STK - Man holding his mobile phone on the beach and voting online

Disabled voters who cannot get to the polls or fill out mail-in ballots have an expanded third option, thanks to Tusk Philanthropies.

On Wednesday, Tusk announced it would extend its mobile voting pilot for Utah County’s general election to include the disabled community.

This is the first time that mobile voting will be available for Utah County for those other than military and overseas voters.

“This is the first election where we are expanding mobile voting for the disability community and providing them the option to vote from their mobile device,” said Bradley Tusk, founder and CEO of Tusk Philanthropies in the press release. “We are making voting accessible to new communities, increasing voter turnout, conducting new pilots and auditing each election to ensure that votes cast over the blockchain are recorded accurately.”

Tusk Philanthropies also announced that a third-party audit of the piloted app, Voatz, showed that votes cast were recorded and tabulated accurately. The voting app allows voters to send their ballots via email to the Utah County Elections Office. Because of the positive August pilot, Utah County has decided to extend the pilot for the general elections in November 2019 and expand the option to voters with disabilities.

“They would email us back their ballot and we could obviously see their name, and we would look at how they voted, then have someone manually fill in a ballot the way this person wanted to vote,” said Amelia Powers Gardner in a July 23 interview.

Besides the privacy issues, emailing a ballot also posed security questions, as the county had no way to verify the person who was registered to vote was the one who filled out the digital ballot.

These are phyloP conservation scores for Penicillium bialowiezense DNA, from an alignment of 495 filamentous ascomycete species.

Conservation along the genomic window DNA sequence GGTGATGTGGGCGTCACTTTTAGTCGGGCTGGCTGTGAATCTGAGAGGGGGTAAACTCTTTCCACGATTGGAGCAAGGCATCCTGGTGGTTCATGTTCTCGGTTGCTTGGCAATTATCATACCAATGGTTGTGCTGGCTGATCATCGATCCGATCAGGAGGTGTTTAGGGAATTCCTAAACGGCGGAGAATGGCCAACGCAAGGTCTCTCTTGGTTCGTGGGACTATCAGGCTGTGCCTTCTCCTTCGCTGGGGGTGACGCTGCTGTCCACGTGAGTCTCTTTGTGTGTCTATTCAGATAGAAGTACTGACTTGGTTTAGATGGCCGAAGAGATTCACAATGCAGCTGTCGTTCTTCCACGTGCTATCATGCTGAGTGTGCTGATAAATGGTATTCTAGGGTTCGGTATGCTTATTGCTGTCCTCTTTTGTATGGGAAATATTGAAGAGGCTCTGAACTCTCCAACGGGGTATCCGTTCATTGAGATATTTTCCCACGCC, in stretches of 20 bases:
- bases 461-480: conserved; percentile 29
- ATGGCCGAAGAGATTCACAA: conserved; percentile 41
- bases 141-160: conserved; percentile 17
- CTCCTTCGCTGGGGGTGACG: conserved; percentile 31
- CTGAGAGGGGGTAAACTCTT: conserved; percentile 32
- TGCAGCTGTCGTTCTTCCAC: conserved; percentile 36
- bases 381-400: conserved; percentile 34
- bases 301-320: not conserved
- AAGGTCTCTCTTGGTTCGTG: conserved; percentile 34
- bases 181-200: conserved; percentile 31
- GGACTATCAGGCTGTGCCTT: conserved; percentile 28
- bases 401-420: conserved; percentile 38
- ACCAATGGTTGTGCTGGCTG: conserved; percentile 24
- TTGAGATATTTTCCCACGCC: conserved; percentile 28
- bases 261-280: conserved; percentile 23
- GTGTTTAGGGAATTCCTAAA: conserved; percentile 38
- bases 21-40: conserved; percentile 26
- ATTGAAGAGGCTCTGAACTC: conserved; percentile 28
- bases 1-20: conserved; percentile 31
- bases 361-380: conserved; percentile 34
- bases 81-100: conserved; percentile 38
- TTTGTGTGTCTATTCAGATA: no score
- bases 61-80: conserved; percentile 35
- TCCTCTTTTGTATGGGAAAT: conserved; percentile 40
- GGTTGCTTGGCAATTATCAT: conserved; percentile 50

Voatz verifies a person’s identity by comparing their face to their photo ID, as well as comparing the information on the ID with what’s already in the clerk’s voting records.

“It’s literally digitizing the exact same process a voter would experience at polls when they show photo ID,” Daniels said in a July interview.

The app is technically a remote ballot marking device, Daniels said. It allows someone to mark a ballot remotely and deliver it to the clerk securely, where it is encrypted and stored digitally until it’s time to count the votes. Then, the ballot is printed off in a form that can be read by the county’s scanners and counted along with the rest of the votes.

That way, Daniels said, the ballots are private, but can still be audited to ensure transparency and accountability.

Gardner and Daniels both see potential for the process to be easier not just for Utah County’s overseas military voters, but also for those serving overseas missions for The Church of Jesus Christ of Latter-day Saints. Daniels said Utah County has approached the church about making sure the app is available through filtering put in place while people are serving missions.

The November mobile voting is a continued collaboration between the Utah County Elections Division, Voatz, Tusk Philanthropies and the National Cybersecurity Center. Eligible voters will be able to participate in the upcoming election by opting in to vote electronically on their smartphones.

Voters will fill out an absentee ballot request, complete their identity authentication and verification on the Voatz application and submit their ballot for the election.

“We commend election officials, like those in Utah County, who are providing options to voters with diverse needs with this exciting pilot project. We regularly hear from voters with disabilities who need accommodations in order to vote privately and independently, that they value their civic right and duty to vote,” said Sherri Newton, Voting Advocate at the Disability Law Center, in the press release.

Daily Herald reporter Genelle Pugmire can be contacted at, (801) 344-2910, Twitter @gpugmire

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